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Getenergy America 2016 Programme – 19th October
08:00 - 09:00

Registration Opens for Day 2

09:00 - 10:00

Exploring how the successful companies from auction round 1.3 will engage local talent and supply chains

Senior representatives from the winners of the Mexican bidding round 1.3 will take part in a Getenergy roundtable meeting to discuss how the companies will fulfil local content requirements and go further in achieving effective, localised operations. The roundtable meeting will be open to all Getenergy Americas attendees and the participants will include senior representatives from Grupo Diarqco, Renaissance, Lifting, Perseus, Diavaz Offshore and others.

Facilitators:

Phil Andrews, CEO, Getenergy Field Ready

Erik Manuel Priego Brito, Director General, Priego Brito

Location: Patio de la Auntonomía

10:00 - 11:00

Networking Coffee in the Learning Arena

10:55

Stream A – DEVELOPING CAPACITY IN EDUCATION AND TRAINING

11:00 - 12:00

Linking curricula to industry needs

In order to ensure that graduates leave the universities and polytechnic colleges with relevant skills and qualifications for working in oil and gas, the industry must play a role in deciding the courses and curricula taught within the academic institution.

It is imperative that academic institutions maintain an active relationship with potential employers. The courses taught needs to reflect an industry in constant technological development.

Although it would be impractical to implement curriculum change too often, the academic institutions must be aware of the rate at which the industry is developing new technologies and new methods of exploration, production and refining.This session will look at the importance of acting in cluster or working groups. We will explore case studies from the likes of Tenaris Tamsa.

Facilitator:

Dave Masson, Former VP Upstream Development Growth, Business and Joint Ventures, Shell

Location: Patio de la Auntonomía

12:00 - 13:30

Networking Lunch in the Learning Arena

13:30 - 14:30

Developing research capacity and creating research networks

Research, particularly in the field of geology and geoscience, is one of the first and most vital parts of developing operations in previously unexplored locations. Research capacity in Latin America, is lagging behind that of its North American counterparts. As well as simply highlighting reservoir formations, there needs to be significant research into enhanced recovery to raise oil recovery rates in line with those on the other side of the Rio Grande.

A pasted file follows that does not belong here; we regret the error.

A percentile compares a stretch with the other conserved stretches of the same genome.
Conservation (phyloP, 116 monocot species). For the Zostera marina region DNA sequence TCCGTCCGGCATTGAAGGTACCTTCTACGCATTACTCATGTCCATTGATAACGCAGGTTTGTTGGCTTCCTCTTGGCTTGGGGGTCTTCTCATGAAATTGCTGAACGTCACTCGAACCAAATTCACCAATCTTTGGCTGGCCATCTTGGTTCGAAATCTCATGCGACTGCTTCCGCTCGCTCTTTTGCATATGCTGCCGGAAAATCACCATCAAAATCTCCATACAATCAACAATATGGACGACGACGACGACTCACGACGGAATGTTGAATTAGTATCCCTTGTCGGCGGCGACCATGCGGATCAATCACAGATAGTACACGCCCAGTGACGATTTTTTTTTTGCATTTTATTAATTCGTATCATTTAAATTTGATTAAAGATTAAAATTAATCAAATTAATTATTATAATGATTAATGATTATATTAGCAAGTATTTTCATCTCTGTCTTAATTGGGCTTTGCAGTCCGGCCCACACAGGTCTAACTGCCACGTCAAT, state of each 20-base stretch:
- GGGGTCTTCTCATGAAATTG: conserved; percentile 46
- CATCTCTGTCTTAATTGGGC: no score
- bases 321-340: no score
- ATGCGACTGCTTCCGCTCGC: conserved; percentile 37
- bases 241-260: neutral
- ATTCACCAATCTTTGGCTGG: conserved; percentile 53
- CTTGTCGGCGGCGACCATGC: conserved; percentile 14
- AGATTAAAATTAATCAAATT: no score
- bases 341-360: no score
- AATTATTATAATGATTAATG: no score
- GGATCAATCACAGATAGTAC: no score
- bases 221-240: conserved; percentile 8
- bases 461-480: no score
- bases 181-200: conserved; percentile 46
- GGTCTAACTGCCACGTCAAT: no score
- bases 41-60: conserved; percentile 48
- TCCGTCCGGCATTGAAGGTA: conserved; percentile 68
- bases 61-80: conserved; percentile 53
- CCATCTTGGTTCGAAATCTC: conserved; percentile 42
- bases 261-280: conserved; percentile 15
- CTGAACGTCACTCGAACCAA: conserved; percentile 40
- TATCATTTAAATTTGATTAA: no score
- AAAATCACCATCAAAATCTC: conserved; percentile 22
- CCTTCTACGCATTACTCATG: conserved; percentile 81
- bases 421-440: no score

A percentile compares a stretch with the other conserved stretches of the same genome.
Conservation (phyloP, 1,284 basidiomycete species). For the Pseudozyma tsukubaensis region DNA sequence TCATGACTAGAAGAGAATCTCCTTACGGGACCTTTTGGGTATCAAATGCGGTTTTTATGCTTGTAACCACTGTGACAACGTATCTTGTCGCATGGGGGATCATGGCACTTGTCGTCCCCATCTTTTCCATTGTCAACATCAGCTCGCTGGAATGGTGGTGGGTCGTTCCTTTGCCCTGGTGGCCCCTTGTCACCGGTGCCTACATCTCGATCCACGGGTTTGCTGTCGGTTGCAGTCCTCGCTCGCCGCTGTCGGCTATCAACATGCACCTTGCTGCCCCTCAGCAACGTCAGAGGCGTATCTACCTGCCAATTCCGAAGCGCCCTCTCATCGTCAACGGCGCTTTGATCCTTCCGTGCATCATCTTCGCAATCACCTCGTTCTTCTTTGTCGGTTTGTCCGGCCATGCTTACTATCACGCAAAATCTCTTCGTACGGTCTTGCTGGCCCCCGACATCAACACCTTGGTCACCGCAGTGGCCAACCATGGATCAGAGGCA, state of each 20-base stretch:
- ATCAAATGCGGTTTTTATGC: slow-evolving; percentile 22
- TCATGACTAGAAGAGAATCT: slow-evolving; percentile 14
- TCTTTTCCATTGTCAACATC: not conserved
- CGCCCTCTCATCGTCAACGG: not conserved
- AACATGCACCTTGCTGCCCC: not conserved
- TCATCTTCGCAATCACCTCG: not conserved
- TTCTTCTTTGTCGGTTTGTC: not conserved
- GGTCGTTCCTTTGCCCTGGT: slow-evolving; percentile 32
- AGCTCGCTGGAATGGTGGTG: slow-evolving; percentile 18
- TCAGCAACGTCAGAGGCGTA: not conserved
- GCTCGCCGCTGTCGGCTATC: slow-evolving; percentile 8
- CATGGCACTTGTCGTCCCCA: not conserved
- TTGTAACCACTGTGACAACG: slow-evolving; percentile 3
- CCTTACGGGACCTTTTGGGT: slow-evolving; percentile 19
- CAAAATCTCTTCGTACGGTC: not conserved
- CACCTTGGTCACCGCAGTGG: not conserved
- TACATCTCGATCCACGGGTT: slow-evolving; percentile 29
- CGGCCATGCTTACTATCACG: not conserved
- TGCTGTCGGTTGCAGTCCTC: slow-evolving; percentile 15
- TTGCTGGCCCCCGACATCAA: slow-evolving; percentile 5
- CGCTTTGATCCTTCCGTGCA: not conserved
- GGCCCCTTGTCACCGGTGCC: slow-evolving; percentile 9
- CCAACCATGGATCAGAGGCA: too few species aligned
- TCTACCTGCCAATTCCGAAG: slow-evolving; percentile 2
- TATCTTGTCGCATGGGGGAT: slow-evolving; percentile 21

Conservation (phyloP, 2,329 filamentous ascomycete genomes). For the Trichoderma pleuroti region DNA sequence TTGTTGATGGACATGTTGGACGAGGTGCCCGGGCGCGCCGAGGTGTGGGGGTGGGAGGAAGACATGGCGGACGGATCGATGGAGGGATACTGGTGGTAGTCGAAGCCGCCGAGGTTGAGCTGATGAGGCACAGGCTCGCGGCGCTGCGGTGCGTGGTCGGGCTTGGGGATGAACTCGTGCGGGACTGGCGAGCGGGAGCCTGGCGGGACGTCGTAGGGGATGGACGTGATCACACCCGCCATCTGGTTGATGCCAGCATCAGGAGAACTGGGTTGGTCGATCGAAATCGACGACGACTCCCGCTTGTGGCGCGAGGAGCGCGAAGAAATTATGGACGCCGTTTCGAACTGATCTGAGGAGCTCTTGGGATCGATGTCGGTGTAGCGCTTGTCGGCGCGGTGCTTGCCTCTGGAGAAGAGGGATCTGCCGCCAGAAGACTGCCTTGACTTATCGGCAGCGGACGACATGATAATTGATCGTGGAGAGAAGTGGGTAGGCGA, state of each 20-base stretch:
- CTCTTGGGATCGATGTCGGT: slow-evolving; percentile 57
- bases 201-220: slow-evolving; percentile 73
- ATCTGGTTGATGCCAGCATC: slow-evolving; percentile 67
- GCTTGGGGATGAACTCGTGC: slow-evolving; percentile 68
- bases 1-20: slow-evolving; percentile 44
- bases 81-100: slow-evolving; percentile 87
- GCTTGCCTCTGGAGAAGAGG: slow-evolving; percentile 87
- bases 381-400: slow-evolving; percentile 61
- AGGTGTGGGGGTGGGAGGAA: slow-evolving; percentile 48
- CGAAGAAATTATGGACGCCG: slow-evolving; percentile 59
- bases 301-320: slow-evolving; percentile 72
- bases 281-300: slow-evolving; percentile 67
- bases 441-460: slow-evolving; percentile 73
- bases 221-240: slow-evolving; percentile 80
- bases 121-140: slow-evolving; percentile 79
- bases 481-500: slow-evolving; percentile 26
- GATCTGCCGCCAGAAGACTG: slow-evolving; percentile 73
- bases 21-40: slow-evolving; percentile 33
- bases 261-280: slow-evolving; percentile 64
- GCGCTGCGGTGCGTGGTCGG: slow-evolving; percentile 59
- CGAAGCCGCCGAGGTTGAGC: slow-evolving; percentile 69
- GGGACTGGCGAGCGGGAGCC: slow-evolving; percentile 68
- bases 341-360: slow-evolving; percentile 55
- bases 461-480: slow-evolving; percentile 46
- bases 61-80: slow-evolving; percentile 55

This session will look at partnerships for research, bringing together academic institutions, governments and industry. It is key that these groups identify gaps in the field of knowledge so that research can drive the progression of our industry. Our panel will include the likes of SENER and EGI who will discuss strategies for developing research capacity and networks in the Americas.

Facilitator:

Klaus Buttner, Managing Director, Ministry of Economic Development and Trade, Government of Alberta

Location: Patio de la Auntonomía

14:30 - 15:15

Networking Coffee in the Learning Arena

15:15 - 16:15

Exploring community investment and the Social License to Operate

Some operations, most notably onshore, face local opposition either at grassroots or regional government level. The industry has the ability to provide a hugely positive influence on local people and institutions should the companies look to utilise local skills in the workforce, develop local education capacity and embrace regional supply chains. A considerable factor is overcoming this opposition is making local people aware of the benefits the industry can bring.